I realized in that moment that there was a buying ritual that I’d missed . . . actually I’d seen it repeated dozens of times at garage sales and auctions but I assumed that it wouldn’t apply to my business. Boy, was I wrong. From that moment on, everything went in boxes, on the floor and on the shelves, there were no prices in most cases and the lines and crowds got bigger and I sold nearly three times as much the year I discovered the ritual as the year before.

What was interesting was the number of people who eagerly and happily brought their friends to shop with them, people who were just like them. People who purchased a lot of products.

All of those customers shared many similar emotions, elation at finding a good deal, fear of losing out on a good deal, pride in finding one, lust for the most expensive computers in the store, and a very real sense of loss when they missed a deal which was buoyed up by a fierce determination not to let it happen again.

Based on observing the most ardent participants of the ritual, I was able to sell an early morning membership where once a week when my main new stock came in people who spent the most with me got to come in half an hour before anyone else. Those people were willing to pay $250 a year to be able to participate.

Shared Emotions Bond People

Groups most often exhibit shared emotions. If you want to persuade the masses more effectively you simply present them with an opportunity to share their emotions with others who feel the same way. One of the most powerful subliminal persuasion tools you can use is the creation of a group with shared ideas and emotional commitments and attachments. You don’t have to do a lot of work once the group is formed, you simply need to persuade the influencers and leaders in the group and then present them with ideas that they need to promote or support and they will.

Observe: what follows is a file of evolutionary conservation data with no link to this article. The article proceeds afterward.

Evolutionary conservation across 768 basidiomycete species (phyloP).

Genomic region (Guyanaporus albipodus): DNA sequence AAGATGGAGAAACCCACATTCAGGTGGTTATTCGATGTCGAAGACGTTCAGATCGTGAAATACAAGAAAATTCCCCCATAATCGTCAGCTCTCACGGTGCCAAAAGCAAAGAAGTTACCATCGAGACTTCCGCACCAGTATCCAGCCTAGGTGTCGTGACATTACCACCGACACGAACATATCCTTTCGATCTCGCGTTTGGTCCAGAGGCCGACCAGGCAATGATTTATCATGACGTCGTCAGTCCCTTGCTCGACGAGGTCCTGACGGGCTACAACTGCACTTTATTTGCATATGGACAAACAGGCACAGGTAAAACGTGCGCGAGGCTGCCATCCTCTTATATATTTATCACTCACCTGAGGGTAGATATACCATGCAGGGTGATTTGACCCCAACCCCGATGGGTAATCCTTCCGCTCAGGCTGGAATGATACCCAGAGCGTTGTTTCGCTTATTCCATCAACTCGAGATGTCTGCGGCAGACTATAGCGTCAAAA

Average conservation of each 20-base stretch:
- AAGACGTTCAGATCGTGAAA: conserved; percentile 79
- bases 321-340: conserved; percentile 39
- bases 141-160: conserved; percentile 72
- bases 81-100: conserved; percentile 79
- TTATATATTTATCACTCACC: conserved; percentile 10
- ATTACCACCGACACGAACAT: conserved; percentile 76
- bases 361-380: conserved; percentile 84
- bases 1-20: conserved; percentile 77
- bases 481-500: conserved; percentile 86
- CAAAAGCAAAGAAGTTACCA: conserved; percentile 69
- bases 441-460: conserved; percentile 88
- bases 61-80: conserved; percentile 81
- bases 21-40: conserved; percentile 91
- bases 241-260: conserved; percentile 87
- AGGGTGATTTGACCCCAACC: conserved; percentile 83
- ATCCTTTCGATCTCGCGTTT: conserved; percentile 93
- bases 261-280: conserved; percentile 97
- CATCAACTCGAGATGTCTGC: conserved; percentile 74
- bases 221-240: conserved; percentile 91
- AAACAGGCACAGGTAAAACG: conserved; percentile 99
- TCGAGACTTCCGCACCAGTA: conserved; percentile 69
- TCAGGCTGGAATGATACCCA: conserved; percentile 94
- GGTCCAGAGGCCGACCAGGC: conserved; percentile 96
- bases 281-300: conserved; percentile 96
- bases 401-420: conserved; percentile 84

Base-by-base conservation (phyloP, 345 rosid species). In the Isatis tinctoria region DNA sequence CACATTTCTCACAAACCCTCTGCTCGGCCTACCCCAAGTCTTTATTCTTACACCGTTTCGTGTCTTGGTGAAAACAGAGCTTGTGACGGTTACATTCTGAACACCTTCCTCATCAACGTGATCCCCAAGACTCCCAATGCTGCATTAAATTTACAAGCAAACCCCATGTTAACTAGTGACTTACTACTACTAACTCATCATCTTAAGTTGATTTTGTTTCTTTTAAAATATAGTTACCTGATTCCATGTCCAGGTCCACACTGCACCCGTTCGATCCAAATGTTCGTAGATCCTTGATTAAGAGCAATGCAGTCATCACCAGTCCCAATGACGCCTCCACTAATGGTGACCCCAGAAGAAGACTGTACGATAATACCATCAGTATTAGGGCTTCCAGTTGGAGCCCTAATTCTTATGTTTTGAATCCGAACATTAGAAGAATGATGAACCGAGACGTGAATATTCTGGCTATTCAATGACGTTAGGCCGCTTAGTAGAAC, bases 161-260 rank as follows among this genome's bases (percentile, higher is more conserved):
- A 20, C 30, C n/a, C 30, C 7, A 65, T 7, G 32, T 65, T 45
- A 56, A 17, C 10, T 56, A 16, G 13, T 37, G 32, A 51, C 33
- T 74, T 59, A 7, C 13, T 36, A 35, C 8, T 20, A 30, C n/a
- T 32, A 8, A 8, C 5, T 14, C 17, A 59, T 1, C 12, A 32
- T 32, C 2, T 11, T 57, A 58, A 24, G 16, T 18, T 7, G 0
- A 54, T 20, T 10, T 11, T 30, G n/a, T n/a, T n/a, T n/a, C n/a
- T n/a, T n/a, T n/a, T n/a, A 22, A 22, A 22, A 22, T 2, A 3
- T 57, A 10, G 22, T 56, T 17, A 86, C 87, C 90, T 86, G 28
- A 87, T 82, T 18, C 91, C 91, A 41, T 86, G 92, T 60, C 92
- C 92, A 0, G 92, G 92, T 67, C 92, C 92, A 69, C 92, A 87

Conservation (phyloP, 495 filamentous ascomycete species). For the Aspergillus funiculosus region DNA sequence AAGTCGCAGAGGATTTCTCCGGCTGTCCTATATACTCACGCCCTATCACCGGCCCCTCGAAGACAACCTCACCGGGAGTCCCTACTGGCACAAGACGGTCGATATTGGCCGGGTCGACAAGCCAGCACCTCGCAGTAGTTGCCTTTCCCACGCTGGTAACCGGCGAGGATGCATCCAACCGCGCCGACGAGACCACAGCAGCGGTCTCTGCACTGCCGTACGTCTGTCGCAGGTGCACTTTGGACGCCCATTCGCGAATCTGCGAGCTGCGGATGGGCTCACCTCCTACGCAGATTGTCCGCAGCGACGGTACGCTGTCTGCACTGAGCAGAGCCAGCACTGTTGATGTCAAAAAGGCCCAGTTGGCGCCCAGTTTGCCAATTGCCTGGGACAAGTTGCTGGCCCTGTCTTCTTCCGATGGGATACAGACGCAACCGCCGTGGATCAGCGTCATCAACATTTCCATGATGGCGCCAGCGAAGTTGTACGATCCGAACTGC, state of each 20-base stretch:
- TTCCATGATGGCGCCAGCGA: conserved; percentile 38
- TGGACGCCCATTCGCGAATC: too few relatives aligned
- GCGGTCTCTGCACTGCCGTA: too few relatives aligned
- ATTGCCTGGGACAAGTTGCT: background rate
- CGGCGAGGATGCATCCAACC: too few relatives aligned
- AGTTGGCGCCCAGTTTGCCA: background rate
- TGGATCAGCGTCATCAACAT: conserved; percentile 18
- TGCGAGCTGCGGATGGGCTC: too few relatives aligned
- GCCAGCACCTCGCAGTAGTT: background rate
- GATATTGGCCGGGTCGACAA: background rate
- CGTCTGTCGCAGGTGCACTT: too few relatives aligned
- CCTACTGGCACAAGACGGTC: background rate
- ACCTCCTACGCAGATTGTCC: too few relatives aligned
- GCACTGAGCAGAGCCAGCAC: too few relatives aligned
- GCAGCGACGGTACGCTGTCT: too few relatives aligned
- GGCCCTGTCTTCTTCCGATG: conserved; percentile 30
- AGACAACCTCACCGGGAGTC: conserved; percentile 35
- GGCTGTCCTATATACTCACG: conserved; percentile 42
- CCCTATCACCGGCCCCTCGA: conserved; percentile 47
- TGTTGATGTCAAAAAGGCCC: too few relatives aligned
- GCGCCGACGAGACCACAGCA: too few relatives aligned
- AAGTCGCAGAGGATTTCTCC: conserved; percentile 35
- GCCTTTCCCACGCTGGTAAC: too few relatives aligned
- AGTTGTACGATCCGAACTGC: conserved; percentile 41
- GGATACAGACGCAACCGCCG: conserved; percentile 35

People who are truly emotionally engaged are much more capable of raising the emotional level of an event typically than someone from the front of the room who has less emotional intensity or commitment. Simply direct the emotional content of the group to reap the benefit and implant your idea or message or to gain persuasive compliance.

Focus on emotions. The person most in control of the emotions of the audience owns them.


Before you go any further in this book I want you to ask yourself the following questions:

o What is the dominant emotion that my audience must feel in order to make a decision or accept my idea?

o What emotions are they experiencing when they engage with me initially?

o What rituals do my audience go through in the buying or acceptance process? (rituals do? audience does? I am not sure here.)

o What patterns of behavior do they demonstrate during their buying process?

o What is the most important thing I can do to appeal to the dominant emotion they need to feel to accept my idea or make a decision?

o How do I preemptively engage a feeling of negative emotions related to the processes of my competitors?

Work on developing a question set that you can use in your one on one persuasive endeavors or power questions that lead to emotion and link to you, your products or ideas in your ads.

The Feeling Of What Happens - Antonio Damsio (Harcourt 1999)
Ritual Theory Ritual Practice – Catherine Bell (Oxford 1992)
The Stuff of Thought – Steven Pinker (Viking 2007)

Audio Interview
Interview with Clotaire Rapaille on the culture code and emotional imprints as they relate to product decision processes.

Reprinted with Permission